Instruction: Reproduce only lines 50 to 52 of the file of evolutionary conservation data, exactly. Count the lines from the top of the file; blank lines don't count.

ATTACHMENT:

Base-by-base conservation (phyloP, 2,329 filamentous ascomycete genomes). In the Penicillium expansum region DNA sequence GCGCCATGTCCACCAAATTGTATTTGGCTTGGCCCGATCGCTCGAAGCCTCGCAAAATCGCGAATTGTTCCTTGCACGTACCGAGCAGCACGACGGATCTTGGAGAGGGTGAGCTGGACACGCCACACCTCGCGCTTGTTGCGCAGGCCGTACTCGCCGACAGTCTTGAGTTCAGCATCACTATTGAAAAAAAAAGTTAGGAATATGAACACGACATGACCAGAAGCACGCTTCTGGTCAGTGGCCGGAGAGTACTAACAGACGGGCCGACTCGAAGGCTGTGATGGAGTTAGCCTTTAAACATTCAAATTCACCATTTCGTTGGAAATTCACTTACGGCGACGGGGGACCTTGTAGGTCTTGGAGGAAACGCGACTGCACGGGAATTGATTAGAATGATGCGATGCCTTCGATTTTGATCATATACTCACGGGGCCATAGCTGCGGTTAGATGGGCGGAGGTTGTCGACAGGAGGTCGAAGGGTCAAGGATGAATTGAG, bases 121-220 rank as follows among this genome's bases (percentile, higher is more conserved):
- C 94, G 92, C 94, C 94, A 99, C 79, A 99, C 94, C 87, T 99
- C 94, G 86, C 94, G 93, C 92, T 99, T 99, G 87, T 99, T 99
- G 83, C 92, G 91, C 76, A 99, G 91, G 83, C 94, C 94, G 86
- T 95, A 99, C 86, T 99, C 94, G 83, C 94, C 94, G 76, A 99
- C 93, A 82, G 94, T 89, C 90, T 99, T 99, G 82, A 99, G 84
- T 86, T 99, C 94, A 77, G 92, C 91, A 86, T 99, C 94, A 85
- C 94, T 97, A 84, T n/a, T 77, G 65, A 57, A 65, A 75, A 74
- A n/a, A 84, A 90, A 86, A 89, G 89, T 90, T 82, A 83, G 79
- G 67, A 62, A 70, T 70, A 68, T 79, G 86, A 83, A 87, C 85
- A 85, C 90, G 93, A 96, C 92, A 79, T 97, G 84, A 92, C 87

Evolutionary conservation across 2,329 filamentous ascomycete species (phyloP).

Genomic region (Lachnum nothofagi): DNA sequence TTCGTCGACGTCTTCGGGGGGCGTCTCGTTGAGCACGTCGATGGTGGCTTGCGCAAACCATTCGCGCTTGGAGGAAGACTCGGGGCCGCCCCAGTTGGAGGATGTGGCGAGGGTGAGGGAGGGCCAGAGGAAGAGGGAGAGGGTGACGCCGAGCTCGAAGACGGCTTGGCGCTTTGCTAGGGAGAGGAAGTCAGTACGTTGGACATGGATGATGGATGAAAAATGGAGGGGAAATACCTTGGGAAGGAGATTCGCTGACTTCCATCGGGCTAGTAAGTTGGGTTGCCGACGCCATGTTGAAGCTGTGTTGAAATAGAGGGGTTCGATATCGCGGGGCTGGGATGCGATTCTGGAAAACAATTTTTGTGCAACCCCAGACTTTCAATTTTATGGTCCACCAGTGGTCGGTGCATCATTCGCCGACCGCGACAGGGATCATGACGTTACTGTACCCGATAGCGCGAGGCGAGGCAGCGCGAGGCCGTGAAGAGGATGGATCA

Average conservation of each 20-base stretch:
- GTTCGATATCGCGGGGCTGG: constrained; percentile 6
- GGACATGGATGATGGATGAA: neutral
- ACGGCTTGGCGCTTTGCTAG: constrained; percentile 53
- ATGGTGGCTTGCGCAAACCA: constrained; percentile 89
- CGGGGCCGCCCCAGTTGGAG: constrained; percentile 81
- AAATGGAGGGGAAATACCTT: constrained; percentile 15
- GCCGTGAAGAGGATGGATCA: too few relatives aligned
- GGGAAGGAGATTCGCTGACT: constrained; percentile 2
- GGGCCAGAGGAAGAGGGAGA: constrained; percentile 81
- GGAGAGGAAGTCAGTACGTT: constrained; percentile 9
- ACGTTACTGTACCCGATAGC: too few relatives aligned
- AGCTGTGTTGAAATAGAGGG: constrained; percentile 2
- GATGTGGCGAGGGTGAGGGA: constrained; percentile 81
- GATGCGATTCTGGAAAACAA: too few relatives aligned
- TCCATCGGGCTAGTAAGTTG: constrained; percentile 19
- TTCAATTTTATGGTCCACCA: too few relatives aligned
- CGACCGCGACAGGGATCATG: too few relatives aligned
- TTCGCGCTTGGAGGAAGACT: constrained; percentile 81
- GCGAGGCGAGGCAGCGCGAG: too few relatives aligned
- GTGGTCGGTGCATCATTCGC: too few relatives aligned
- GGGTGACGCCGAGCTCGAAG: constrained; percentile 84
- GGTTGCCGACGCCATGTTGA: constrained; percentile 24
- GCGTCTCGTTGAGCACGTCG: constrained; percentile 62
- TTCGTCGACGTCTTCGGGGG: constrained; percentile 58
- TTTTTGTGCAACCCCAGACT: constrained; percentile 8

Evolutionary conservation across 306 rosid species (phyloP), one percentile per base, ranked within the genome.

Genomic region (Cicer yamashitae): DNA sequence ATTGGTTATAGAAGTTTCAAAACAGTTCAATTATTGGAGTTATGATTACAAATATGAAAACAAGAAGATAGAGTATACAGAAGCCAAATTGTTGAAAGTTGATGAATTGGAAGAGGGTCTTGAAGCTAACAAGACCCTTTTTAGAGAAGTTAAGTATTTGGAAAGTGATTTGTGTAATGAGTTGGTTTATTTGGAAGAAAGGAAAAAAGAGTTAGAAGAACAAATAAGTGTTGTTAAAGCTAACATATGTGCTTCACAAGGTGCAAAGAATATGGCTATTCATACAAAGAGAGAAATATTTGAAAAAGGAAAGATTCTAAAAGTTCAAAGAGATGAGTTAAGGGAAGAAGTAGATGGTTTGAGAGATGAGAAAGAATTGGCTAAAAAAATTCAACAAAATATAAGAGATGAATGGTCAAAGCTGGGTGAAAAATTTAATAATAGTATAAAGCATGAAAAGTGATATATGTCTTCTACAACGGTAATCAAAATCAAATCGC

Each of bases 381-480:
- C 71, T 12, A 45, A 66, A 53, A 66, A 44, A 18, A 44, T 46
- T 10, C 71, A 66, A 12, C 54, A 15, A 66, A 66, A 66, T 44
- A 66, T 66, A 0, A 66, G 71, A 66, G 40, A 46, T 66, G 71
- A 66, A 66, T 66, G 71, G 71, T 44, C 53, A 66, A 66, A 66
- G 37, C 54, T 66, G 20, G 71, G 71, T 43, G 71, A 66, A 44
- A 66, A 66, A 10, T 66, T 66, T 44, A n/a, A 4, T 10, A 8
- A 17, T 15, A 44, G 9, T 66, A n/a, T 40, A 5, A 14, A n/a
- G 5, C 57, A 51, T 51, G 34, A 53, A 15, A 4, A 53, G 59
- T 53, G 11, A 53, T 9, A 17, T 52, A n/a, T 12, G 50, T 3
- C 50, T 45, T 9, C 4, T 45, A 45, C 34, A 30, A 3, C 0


- G 5, C 57, A 51, T 51, G 34, A 53, A 15, A 4, A 53, G 59
- T 53, G 11, A 53, T 9, A 17, T 52, A n/a, T 12, G 50, T 3
- C 50, T 45, T 9, C 4, T 45, A 45, C 34, A 30, A 3, C 0